A 66-year-old female presented to the outpatient wound center with a left foot surgical dehiscence following left first metatarsophalangeal joint arthrodesis with hardware placement, second digit hammer toe repair with proximal interphalangeal joint arthrodesis, flexor extensor tendon transfer, and second metatarsophalangeal joint contracture release that occurred 5 months prior to presentation at the wound clinic (Figure 1). Pertinent past medical history included prediabetes, fibromyalgia, hypothyroidism, methotrexate therapy for large granular lymphocytic leukemia, vitamin D deficiency, and rheumatoid arthritis. The wound had completely granulated and was nearly epithelialized when the patient's clinical course was complicated by COVID-19 infection, wound decline, and osteomyelitis. In addition to antibiotic treatment for osteomyelitis, the patient was returned to the operating room for hardware explantation and a single application of a dermal repair scaffold, which remained in place for 2 weeks. At presentation to the wound clinic, the wound measured 3.0 × 0.9 × 0.1 cm (surface area, 2.7 cm2). The patient underwent a total of 17 mNPWT dressing changes over 13 weeks. Time to healing, defined as presentation to the wound clinic to documented wound closure, was 19 weeks, 1 day (134 days). Mechanical NPWT was selected for the wound due to minimal depth, lack of undermining, moderate exudate, and wound size and placement fitting comfortably beneath the mNPWT dressing. The periwound skin, including the skin bridge between ulcers, was protected using an ostomy ring to prevent the foam dressing from contacting and irritating the periwound.
(A) Dehisced surgical incision at presentation. (B) Dehisced surgical incision 15 weeks after presentation to the wound clinic following treatment for osteomyelitis, hardware explantation, and dermal scaffold application. Granulation tissue cobblestoning from mechanical negative pressure wound therapy is visible. (C) Dehisced surgical incision at week 19.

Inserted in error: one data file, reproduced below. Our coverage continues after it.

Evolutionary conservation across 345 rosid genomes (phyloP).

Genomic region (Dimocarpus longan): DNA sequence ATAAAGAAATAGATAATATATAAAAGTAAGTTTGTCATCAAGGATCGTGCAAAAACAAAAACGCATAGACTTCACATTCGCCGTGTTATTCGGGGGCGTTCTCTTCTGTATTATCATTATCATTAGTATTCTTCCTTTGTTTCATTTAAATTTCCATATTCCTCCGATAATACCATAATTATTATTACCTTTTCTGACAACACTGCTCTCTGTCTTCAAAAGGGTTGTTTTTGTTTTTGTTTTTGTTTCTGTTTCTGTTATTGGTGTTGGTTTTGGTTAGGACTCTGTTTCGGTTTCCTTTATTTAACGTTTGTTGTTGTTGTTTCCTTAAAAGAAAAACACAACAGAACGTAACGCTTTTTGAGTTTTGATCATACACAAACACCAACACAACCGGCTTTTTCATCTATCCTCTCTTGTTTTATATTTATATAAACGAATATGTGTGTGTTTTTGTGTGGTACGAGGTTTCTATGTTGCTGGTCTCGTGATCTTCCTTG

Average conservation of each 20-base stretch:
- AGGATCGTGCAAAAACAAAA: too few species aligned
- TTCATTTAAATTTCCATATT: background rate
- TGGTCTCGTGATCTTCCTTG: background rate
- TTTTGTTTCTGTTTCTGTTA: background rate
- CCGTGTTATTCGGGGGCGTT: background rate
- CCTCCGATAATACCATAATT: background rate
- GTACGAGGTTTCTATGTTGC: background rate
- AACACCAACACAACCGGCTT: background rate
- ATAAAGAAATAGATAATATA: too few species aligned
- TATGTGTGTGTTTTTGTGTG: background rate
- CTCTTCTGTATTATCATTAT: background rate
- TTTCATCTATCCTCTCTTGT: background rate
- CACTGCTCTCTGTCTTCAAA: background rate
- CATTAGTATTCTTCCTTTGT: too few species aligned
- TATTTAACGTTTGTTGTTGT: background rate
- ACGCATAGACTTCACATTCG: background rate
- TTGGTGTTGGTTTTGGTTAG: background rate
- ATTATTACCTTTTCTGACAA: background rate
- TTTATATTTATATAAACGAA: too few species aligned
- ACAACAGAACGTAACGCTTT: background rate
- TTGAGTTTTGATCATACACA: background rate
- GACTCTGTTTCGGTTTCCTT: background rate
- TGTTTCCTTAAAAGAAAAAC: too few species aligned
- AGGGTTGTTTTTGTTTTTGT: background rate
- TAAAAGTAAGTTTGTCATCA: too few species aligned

A 66-year-old female presented to the outpatient wound center with bilateral venous leg ulcers of the lateral calves that had been open for 6 months but had opened intermittently for several years (Figure 2). Pertinent past medical history included a peptic ulcer provoked by ibuprofen intake related to wound pain prior to presentation, venous insufficiency, renal insufficiency, venous stasis dermatitis, recurrent cellulitis, family history of thrombi contributing to mortality, and vitamin D deficiency. The patient's right leg epithelialized following treatment with a microfiber pad between surgical debridements, gentian violet, methylene blue foam, and 2-layer compression system in addition to standard of care. However, the left leg ulcer remained stalled. At presentation to the wound clinic, the left leg wound measured 19.1 × 16.5 × 0.1 cm (surface area, 315.15 cm2). Venous duplex ultrasound indicated left common femoral, superficial femoral, popliteal, and superficial saphenous veins with partially occlusive thrombi, which did not resolve following chronic anticoagulation with apixaban. Hypercoagulability panels were negative. Sclerotherapy of the left leg was performed. Per an interventional radiology consultation, the patient was not a candidate for additional intervention. The use of advanced therapies, including noncontact, low-frequency ultrasound as well as cellular tissue products, was initially delayed and eventually intermittent due to sporadic and challenging insurance coverage. The patient underwent a total of 11 mNPWT applications over 4 weeks. The portability of the product allowed her to continue to work during use. The wound improved from 25% granulation tissue and 75% yellow fibrin to nearly 100% granulation tissue; however, mNPWT was discontinued due to dermatitis. At the time of this writing, the patient continued to receive treatment in the outpatient wound clinic. Her wound was selected for mNPWT due to the need for frequent activity at work, minimal depth, lack of undermining, moderate exudate, periwound inflammation, and the need for granulation tissue formation.